Mining Companies Meet a New Obstacle in Native Title
Steven Rares, the Federal Court judge who is Australia’s leading judicial authority on native title, has reached a decision that’s likely to affect the future of mining in the Pilbara.
He’s ruled that native title applies over the mining leases of Fortescue Mining, Rio and Hancock Prospecting in the Pilbara.
The claim for exclusive native title was first lodged by the Yindjibarndi Aboriginal Corporation in 2003 and covers about 2,700 square kilometres of land just north of Karijini National Park.
“I have found that the Yindjibarndi are entitled to exclusive native title rights and interests over all of the unallocated Crown land in the claimed area and the Yandeeyara Reserve, except for a small area occupied by the Tom Price railway,” Justice Steven Rares ruled.
“This includes the unallocated Crown land occupied by FMG’s Solomon Hub mine.”
Native title expert Richard Bartlett said it was a “landmark” case that would set a precedent for others.
“It certainly is a landmark case with respect to settling compensation in relation to an existing mine, because it will guide us on principles and will be of very great interest in that respect,” Professor Bartlett said.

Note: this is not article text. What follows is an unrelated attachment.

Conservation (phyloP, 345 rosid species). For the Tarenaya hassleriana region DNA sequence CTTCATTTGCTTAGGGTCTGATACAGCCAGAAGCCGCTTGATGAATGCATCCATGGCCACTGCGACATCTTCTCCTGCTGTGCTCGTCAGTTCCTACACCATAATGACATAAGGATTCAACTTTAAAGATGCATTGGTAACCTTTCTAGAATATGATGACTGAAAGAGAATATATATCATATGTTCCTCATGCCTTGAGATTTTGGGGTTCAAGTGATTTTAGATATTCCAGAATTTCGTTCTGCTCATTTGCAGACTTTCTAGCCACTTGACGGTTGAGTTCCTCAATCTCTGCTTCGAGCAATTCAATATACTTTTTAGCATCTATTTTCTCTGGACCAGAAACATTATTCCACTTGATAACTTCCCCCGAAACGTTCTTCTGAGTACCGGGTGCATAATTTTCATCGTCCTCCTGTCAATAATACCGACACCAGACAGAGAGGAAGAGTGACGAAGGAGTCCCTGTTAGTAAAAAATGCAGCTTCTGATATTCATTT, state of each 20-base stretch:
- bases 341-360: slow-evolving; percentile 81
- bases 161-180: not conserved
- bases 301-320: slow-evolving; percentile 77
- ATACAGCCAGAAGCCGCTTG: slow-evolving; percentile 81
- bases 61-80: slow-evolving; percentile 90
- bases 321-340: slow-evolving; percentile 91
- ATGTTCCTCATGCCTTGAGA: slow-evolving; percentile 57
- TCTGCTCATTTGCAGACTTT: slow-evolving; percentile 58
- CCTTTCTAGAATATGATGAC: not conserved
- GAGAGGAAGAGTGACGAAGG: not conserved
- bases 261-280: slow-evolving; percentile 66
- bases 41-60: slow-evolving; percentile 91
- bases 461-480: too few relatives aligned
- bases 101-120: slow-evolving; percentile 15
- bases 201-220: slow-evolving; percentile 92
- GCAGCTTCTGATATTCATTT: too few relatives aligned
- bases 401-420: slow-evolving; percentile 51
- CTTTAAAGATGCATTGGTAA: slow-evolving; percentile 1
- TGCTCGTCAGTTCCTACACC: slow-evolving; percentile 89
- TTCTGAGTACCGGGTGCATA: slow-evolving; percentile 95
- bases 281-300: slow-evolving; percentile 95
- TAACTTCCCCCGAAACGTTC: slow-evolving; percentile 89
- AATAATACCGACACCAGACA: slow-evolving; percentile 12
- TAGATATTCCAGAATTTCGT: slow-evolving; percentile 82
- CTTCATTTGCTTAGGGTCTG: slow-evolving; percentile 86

Justice Rares’ decision is an attempt to get some consistency into the way that native title is dealt with.
It follows an earlier decision by him to revoke a deal between a company and a group of so called traditional owners and to recover money paid to them so that it can be fairly distributed to all the native title owners.
In the case of the Solomon Hub land, Andrew Forrest has engaged in a campaign of trying to divide the Yindjibarndi native title group by favouring one tribe, the Wirlu-Murra, over the other traditional owners.
The Rares decision reinforces the pre-eminence of the existing Yindjibarndi traditional owners while, at the same time, imposing a duty on them to protect the interests of all the native title owners.
Andrew Forrest had previously offered $200 million to the Wirlu-Murra for social and cultural support.
Seen in this context the claim by Yindjibarndi Land Corporation for a similar amount of money to settle claims under the native title legislation does not seem outrageous.
It is also consistent with Fortescue Mining’s claim that the judgement will have no commercial impact on it, since it would already have made provision in its accounts for the payment.
However Nev Power the CEO of Fortescue has said they may appeal to the High Court to get a clear direction on the extent of native title and the rights of native title claimants.
The law on these matters is long overdue for clarification.
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